Name: Natasha Harmon
Job: Scheduling coordinator for a medical group
Salary: $1,375 every two weeks, plus a monthly veterans benefit of $3,548
Money Shift: Home mortgage paid off
Goal: Renovate kitchen in new home
Army veteran Natasha Harmon lived the dream when she purchased her first home, a four-bedroom spread with office space on a corner lot.
However, the Alabama mom is now living her wildest dreams after her lender gifted her the almost $230,000 home.
Harmon, 40, won a campaign sponsored by her lender, Veterans United Home Loans, a Columbia, Missouri company. The lender awarded 11 veterans the mortgage payoff.
“I was beside myself,” said the mother of two.
Harmon pursued homeownership in July after her property manager told her that her family of four (Harmon has a partner) needed to move by Oct. 1.
She worked on improving her credit score before closing on her property in October.
In November, impressed by her tenacity, Veterans United told Harmon that the home was paid in full.
“She worked with us side-by-side and put in the work,” said Pam Swan, vice president of military relations and business development for Veterans United.
The lender says that veterans’ personality traits of service and sacrifice are what people should want in their communities.
“You want them coaching your kids’ football game, volunteering in church, or volunteering in your clubs,” Swan said. “They make communities stronger.”
Harmon’s mortgage was supposed to cost $1,200 per month. The extra cash she has is being put to good use. She has an 18-year-old daughter away in college, and a 4-year-old son. She earns $1,375 every two weeks as a scheduling coordinator for a medical group. She receives $3,548 monthly for being a veteran.
Harmon has a car with $17,000 and a truck with a $40,000 balance.
Harmon says she now wants to focus on putting personal touches on her home, that’s about a decade old. She wants to renovate the kitchen, especially the cabinets, and she also wants new appliances. She is thinking about a shed for the home, which sits on just under an acre in a rural community.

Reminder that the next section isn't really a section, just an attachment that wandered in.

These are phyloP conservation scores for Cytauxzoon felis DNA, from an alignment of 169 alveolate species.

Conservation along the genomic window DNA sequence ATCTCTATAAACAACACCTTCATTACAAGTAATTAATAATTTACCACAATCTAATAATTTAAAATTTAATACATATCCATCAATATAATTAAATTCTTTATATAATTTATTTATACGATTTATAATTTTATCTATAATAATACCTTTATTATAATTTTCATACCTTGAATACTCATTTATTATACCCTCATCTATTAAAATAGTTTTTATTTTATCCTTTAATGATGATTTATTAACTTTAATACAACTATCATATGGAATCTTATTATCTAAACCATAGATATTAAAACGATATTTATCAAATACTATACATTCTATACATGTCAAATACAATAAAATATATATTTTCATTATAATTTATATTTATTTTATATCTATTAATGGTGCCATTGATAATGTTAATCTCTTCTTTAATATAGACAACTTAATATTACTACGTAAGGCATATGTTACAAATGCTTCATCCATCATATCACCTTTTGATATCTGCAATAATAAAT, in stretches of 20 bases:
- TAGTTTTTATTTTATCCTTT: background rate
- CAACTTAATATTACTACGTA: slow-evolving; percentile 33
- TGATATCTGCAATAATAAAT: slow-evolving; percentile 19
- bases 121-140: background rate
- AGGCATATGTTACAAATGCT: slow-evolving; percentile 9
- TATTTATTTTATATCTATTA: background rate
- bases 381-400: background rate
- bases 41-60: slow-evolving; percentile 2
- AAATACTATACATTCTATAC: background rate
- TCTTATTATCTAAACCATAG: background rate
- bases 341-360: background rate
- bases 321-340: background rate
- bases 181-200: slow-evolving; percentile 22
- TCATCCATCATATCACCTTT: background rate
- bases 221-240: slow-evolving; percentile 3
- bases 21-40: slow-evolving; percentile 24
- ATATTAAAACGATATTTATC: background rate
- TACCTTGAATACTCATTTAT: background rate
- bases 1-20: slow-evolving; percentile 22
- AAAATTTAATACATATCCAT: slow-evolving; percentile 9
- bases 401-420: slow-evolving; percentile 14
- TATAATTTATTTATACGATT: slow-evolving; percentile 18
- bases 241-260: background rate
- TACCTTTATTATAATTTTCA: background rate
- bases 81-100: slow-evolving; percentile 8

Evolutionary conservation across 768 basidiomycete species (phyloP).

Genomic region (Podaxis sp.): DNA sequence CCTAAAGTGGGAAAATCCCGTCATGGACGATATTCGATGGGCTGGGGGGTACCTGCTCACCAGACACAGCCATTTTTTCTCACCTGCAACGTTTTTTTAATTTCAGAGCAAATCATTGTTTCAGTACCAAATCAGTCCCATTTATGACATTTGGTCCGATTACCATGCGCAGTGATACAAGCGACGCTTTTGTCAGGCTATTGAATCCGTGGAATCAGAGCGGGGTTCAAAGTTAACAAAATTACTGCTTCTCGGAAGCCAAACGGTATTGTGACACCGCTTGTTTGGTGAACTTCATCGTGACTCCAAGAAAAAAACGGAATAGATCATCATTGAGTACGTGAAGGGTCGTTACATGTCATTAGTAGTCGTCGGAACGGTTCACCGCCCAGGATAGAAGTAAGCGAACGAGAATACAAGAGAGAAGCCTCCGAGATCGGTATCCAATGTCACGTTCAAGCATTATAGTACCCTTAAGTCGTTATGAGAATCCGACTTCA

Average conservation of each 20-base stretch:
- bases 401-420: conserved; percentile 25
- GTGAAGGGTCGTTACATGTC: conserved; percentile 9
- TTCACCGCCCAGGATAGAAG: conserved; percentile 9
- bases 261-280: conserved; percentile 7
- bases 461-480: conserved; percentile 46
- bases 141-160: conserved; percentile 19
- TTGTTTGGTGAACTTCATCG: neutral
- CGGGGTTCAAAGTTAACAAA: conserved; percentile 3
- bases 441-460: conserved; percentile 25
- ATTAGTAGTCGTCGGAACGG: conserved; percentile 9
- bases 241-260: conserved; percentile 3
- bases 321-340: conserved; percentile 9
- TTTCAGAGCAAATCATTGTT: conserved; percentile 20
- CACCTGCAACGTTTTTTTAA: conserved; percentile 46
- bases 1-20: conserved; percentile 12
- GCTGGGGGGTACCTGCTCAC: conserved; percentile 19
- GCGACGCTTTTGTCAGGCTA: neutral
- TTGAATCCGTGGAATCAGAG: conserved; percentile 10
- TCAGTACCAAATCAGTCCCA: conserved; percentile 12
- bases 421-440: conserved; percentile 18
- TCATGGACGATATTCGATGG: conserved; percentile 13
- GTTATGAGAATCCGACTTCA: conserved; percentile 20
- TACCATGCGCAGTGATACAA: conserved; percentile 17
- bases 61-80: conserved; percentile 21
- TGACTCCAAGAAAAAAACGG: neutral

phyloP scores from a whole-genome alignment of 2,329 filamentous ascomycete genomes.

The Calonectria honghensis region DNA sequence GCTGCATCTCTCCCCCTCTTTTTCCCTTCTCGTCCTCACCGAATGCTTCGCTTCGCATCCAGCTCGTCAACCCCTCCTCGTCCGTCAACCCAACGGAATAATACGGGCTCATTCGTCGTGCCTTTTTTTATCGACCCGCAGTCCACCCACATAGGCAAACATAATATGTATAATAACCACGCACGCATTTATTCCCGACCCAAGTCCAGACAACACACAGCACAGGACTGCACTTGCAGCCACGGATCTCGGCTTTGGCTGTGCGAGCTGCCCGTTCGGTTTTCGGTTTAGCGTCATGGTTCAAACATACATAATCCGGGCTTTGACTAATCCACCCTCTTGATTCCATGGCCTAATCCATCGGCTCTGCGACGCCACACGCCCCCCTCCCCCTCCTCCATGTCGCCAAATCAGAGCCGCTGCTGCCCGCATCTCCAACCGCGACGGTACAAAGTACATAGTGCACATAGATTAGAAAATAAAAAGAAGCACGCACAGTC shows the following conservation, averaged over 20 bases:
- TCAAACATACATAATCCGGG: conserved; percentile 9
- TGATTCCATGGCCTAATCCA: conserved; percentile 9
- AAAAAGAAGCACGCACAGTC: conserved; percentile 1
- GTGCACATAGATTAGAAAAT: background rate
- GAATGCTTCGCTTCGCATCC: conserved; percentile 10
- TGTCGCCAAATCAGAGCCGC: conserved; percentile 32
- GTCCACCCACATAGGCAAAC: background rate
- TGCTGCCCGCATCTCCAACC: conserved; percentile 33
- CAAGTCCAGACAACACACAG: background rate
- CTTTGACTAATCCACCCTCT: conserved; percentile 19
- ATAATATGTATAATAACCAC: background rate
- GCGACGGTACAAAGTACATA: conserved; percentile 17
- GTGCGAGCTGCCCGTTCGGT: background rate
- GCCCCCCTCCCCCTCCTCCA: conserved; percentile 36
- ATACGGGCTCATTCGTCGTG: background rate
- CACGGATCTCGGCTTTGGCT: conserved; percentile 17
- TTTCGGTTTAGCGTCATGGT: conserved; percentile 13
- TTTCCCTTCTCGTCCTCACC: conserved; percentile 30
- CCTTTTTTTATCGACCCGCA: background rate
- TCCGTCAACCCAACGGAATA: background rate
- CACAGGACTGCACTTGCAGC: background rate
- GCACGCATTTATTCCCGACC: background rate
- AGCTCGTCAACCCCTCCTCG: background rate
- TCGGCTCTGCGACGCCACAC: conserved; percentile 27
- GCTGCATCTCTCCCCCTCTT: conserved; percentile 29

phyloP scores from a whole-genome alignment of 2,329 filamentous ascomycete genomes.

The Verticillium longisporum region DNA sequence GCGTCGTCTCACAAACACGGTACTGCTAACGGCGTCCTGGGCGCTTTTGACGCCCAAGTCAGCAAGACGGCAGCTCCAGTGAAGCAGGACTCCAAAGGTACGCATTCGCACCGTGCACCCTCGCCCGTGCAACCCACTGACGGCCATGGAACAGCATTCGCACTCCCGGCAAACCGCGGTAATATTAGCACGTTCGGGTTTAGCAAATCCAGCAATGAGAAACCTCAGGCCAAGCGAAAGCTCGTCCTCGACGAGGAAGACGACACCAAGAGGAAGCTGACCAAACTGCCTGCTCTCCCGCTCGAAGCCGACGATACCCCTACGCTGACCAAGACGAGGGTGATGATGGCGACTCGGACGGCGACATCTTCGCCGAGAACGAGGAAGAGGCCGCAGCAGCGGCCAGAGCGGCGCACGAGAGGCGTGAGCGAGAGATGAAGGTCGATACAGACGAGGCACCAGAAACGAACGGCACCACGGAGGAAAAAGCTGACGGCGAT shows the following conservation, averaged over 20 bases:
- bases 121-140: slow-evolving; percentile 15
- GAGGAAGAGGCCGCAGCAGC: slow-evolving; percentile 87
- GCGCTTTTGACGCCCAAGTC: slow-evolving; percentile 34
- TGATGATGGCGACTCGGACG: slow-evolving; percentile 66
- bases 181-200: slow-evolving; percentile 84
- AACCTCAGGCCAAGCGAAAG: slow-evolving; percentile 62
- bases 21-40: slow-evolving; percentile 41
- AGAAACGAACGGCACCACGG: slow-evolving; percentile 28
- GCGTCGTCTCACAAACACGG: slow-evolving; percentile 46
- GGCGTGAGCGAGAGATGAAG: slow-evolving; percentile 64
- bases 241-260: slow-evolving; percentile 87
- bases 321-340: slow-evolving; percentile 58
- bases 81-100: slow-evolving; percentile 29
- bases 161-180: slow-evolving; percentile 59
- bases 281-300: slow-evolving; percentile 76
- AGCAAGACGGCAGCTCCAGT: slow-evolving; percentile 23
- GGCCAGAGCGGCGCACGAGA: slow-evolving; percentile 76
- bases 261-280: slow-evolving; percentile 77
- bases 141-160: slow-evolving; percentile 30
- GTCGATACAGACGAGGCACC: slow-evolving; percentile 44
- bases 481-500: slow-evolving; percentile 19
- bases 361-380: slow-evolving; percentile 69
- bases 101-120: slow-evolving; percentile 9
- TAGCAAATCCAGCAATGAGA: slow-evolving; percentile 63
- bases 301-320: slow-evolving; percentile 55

“These are the things that put a twinkle in my eye,” Harmon said.
In addition, low ball bids are often a red flag, so homeowners should be wary. Every state has a limit of how much of a down payment a homeowner may be required by the contractor to put down. Unethical contractors push for 40% to 50% of the project price upfront.
“Anything above 30% is too much,” Costello said.
Costello also advises people interested in renovations to:
● Conduct a background check to reveal complaints online by googling the contractor’s name and company name and checking for reviews, potential lawsuits, and prior complaints.
● Check to see if the contractor’s license is current, under the correct name, and has no history of complaints.
Caveat: Just because the license does not display any complaints doesn’t necessarily mean there are none. It can take upwards of 18 months for complaints to be disclosed, and in the interim, the contractor is free to practice. Hence, do your background checks online.
● Never pay cash and never pay a considerable amount to begin the project. Refer to your state’s laws on this.
● Make sure your written contract is detailed as to what work will be performed, including scope-of-work to be done, with a description of materials to be used such as sizes, makes, models, and color.
● If you or the contractor need to make changes to the project, be sure to add a signed change order where you both sign and agree to the cost and add it to the overall project cost.
● Collect Lien Releases upon payments made to the contractor, which protect the homeowners from Mechanics Liens filed against the property in the event of a dispute on monies paid or owed to the contractor.
Natalie P. McNeal is the author of The Frugalista Files: How One Woman Got Out of Debt Without Giving Up the Fabulous Life